How to Avoid USB Thumb Drive "Disk Full" Errors

Have you ever gotten a "disk full" error while copying files to your USB thumb drive?  Did this happen despite your drive showing plenty of remaining storage space?  The are two possible causes for this problem:

1) The USB thumb drive is bad.  It could be damaged or have reached its read-write cycles limit (USB thumb drives have a finite, albeit very high, number of read-write cycles).


2) You stored the files on the USB thumb drive's root directory and ran afoul of the root directory's storage quirks.

How do you tell which is the problem?  If you see remaining storage space on the device, then there is a good chance that the problem is issue number two, which is fixed easily by following the steps at the end of this post; in my experience a bad drive shows no remaining space.

How to Work Around a USB Thumb Drive's Root Directory Storage Limits

Let me preface the solution with some history.

In the old days file names were limited to a mere 8 characters because of the limitations of the FAT (file allocation table) file system.  The popular portable storage medium of the old days, floppy disks, had 224 slots to hold directory names.  Since file names were short, this seemingly low ceiling did not inconvenience users that often.

With the advent of Windows, the allowable length of file names increased from a paltry 8 to a whopping 255 characters.  (Talk about supersizing.)  Though USB thumb drives are much more capacious than their floppy disk predecessors, they usually use the same FAT formatting.  Why use FAT?  Because there are several advantages:
  1. Cross platform compatibility.
  2. Lower number of read/writes, thus extending the USB thumb drive's lifespan.
  3. Fast.
  4. Decreases the chances of data loss when unplugging without using Safe Removal.
There are a few tradeoffs in using FAT, though, among them being same fixed root directory capacity we saw with floppy disks. When all of those directory slots fill (though the number of slots probably is more than 224, the exact number of slots is hard to determine), you no longer can add more files, even if much of the USB storage device's capacity is unused. Files with long names take up more than one slot, so a USB thumb drive's root drive can fill quickly.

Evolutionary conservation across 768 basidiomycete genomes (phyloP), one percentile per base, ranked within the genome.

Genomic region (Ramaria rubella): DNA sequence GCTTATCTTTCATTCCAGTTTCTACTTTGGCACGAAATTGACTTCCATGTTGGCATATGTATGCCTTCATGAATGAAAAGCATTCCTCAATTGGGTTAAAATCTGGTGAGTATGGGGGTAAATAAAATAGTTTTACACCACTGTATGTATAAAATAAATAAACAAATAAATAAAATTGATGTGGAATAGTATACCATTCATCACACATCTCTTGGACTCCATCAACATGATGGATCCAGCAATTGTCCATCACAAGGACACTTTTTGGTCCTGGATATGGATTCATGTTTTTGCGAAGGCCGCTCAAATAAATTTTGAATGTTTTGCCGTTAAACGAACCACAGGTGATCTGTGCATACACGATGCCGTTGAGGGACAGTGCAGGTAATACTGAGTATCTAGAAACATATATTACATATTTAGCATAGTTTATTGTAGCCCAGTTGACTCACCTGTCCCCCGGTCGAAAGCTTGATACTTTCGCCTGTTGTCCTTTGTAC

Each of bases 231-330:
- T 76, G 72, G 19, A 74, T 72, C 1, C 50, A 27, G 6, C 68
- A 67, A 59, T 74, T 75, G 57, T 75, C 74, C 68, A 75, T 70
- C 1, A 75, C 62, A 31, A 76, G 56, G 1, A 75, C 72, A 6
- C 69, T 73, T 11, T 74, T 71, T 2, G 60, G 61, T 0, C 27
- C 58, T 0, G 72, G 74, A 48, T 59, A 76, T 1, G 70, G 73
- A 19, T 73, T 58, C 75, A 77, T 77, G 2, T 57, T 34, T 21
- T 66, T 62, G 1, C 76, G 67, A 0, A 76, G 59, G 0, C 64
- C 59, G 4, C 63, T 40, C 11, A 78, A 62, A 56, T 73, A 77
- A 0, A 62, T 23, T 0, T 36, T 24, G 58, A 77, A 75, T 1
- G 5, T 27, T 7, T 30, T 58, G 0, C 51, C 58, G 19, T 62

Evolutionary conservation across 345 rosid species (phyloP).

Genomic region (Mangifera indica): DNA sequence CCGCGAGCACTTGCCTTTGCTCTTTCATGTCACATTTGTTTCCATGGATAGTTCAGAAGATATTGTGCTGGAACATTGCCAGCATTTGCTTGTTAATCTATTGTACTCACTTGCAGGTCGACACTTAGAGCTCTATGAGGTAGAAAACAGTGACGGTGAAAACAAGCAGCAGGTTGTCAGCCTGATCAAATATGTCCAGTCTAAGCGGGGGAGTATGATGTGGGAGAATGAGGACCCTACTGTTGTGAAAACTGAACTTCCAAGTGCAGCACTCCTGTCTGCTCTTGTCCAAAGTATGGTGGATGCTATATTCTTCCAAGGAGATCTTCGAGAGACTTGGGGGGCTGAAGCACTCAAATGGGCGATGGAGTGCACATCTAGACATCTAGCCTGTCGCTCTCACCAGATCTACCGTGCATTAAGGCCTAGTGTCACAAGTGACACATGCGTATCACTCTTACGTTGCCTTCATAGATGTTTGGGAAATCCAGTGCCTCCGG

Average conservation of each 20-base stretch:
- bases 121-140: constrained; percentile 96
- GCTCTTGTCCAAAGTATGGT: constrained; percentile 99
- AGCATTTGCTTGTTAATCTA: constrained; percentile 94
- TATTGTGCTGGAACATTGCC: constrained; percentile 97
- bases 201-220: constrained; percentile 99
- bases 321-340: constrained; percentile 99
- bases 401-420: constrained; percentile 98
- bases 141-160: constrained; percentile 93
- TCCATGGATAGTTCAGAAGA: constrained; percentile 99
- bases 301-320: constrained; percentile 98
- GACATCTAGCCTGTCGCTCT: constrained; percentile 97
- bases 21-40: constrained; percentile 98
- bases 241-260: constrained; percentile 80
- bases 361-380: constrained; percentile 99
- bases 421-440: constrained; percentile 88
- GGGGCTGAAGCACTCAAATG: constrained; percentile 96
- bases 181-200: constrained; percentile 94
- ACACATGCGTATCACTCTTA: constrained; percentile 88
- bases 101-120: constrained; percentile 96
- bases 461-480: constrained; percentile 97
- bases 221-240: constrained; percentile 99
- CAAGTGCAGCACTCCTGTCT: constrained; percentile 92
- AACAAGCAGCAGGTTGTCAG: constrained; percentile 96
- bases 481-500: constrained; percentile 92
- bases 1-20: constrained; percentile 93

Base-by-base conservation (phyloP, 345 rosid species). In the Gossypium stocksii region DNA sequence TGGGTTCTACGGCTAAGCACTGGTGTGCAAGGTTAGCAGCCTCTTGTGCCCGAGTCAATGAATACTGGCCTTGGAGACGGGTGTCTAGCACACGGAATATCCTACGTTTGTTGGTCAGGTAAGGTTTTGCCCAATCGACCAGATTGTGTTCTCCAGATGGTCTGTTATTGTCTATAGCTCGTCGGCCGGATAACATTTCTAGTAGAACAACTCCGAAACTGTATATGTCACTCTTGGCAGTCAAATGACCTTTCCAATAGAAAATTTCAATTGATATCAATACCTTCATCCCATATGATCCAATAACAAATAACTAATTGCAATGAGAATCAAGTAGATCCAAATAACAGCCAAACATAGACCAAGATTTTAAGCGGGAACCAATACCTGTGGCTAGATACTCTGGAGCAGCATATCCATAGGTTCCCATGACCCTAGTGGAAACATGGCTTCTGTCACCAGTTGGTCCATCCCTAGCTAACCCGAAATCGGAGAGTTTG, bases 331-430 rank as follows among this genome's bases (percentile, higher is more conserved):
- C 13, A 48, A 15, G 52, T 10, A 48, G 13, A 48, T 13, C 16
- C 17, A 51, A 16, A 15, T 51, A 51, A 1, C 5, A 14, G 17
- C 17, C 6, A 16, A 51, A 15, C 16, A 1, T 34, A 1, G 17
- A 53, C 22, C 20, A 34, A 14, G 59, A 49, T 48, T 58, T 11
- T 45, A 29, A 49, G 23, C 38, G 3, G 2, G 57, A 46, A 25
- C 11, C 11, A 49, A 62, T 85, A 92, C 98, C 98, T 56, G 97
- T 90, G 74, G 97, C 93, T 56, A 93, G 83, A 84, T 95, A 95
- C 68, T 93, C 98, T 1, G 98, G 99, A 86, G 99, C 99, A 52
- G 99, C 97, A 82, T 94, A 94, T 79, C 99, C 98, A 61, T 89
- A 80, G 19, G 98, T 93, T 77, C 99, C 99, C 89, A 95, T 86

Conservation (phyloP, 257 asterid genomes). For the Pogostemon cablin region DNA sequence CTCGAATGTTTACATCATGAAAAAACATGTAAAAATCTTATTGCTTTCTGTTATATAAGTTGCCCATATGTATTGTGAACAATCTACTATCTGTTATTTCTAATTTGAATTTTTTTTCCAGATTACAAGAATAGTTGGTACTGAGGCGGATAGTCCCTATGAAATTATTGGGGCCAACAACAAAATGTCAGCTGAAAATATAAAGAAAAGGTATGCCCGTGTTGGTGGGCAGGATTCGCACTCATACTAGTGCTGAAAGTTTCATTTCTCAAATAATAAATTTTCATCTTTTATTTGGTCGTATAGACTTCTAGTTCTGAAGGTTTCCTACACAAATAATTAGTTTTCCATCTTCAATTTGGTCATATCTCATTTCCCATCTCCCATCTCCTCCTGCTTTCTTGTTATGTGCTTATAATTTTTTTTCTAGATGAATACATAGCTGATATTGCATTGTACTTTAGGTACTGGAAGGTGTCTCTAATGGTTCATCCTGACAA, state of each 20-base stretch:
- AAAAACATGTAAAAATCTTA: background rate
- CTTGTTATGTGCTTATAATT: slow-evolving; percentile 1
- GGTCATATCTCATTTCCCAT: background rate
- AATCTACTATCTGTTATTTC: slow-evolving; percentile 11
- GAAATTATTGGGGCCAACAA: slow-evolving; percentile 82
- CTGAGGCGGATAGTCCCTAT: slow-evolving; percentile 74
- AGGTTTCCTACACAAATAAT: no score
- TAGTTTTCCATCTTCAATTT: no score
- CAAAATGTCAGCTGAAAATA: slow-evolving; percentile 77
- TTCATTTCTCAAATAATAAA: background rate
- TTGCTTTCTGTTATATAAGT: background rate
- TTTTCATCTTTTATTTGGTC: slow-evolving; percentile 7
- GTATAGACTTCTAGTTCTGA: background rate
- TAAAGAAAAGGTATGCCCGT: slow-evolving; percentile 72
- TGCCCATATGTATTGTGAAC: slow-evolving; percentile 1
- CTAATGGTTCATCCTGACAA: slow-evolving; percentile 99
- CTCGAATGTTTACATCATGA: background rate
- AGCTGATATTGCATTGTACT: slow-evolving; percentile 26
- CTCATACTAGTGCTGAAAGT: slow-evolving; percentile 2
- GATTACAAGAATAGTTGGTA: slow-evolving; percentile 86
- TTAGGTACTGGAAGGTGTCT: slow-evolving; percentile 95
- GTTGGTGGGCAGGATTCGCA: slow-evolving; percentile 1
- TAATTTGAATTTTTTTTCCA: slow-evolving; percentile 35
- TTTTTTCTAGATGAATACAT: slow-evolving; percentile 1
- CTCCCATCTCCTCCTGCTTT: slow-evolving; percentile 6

Fortunately it is easy to avoid this issue -- just put your files in subfolders on the USB thumb drive rather than directly on the drive.  The number of directory entries in a subfolder is variable and expandable so the only limitation you will encounter will be the USB thumb drive's storage capacity (which probably won't quite be the stated number, by the way; for example a 2 GB drive might become full at 1.64 GB) .

If you USB drive is balking when you attempt to add files, then
  1. Simply remove some files from it to make it usable.
  2. Next, create subfolders and put all the files on the still on the USB thumb drive's root directory into these subfolders.
  3. Lastly, put back the files you deleted, also into subfolders.
Now your USB drive should no longer complain that its belly is full though it still has lots of room.  If these steps did not eliminate the problem, go out and buy a new drive.

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